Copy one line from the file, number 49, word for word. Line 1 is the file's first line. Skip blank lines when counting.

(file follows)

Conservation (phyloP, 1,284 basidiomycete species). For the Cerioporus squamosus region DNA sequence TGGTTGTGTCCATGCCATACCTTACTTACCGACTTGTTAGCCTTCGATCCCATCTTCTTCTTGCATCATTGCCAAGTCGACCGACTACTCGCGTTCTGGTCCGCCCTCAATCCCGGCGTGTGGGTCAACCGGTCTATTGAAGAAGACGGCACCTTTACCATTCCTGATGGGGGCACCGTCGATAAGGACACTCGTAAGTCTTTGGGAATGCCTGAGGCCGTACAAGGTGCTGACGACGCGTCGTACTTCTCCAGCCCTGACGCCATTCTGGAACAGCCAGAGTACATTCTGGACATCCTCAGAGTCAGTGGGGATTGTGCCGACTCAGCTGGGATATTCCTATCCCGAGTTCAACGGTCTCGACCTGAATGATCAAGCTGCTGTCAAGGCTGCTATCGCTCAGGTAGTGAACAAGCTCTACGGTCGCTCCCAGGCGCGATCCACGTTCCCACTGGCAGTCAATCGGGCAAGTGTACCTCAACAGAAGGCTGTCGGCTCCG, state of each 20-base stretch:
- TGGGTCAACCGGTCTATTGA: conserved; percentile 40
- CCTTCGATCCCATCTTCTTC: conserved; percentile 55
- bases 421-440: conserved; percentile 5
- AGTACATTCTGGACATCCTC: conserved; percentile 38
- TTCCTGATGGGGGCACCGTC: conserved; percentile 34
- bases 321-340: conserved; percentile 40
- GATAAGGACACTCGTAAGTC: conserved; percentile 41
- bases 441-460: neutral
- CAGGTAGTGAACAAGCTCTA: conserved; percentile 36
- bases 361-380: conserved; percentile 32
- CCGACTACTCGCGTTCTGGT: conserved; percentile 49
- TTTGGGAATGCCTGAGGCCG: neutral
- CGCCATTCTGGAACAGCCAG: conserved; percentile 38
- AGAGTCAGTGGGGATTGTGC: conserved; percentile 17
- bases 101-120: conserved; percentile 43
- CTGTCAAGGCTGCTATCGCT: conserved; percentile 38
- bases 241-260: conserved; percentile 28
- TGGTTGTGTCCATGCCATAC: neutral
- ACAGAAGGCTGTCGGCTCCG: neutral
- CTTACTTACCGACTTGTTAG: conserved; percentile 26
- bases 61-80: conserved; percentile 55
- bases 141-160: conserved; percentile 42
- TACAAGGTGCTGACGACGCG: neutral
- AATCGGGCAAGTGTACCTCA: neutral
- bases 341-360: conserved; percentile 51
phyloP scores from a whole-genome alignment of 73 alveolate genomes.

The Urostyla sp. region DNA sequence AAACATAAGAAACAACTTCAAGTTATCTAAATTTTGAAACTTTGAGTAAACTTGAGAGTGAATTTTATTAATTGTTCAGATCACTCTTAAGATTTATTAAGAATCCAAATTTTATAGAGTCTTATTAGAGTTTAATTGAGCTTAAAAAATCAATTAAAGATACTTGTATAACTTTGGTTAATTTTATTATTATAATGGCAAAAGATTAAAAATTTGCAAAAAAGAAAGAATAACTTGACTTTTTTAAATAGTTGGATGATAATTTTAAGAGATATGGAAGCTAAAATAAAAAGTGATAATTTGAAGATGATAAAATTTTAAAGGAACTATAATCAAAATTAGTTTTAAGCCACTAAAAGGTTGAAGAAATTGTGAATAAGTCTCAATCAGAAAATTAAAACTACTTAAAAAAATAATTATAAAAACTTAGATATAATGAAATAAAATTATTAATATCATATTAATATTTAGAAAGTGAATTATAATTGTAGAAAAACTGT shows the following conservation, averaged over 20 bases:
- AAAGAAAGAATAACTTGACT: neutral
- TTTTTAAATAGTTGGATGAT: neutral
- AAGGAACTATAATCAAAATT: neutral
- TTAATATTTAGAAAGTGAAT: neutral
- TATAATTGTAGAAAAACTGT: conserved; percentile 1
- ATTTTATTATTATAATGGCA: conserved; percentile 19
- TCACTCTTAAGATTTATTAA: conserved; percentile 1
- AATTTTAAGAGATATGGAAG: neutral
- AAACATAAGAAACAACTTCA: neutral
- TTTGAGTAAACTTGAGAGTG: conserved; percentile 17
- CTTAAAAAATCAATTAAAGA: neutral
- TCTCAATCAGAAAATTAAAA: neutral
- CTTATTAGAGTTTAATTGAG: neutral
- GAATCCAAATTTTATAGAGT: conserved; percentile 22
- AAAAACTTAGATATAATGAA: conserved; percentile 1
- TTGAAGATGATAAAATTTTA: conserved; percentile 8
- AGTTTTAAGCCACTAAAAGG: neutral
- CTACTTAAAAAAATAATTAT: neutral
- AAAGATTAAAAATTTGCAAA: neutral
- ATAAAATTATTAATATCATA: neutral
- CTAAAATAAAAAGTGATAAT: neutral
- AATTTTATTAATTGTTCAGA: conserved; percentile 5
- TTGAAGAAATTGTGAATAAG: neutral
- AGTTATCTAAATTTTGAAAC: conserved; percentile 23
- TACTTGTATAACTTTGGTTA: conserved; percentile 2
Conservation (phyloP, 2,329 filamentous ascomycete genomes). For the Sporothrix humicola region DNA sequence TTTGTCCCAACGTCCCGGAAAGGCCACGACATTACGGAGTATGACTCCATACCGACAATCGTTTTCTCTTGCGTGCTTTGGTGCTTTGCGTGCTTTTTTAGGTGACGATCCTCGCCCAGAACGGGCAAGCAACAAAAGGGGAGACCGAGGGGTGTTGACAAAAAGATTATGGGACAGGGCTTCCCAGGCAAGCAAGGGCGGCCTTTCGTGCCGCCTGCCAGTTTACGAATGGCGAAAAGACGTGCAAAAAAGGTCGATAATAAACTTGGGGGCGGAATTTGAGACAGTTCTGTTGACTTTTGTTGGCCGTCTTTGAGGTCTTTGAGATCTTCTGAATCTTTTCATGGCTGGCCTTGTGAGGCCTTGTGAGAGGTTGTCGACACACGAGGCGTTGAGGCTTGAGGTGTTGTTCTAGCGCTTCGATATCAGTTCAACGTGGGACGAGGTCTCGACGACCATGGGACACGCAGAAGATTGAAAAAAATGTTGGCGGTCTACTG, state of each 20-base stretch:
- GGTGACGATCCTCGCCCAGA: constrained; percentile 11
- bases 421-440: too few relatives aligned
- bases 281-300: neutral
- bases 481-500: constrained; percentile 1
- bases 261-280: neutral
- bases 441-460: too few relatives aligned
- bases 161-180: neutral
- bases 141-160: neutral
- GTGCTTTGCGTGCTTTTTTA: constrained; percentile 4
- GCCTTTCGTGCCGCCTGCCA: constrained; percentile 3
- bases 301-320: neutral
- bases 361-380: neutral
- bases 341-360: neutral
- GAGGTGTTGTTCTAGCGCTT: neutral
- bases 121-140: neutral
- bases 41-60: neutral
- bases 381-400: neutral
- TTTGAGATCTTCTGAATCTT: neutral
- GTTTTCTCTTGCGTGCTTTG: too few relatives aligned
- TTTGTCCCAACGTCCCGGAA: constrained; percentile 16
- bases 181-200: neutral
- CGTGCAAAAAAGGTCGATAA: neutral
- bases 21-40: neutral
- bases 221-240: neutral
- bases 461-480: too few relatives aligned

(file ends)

- CTAAAATAAAAAGTGATAAT: neutral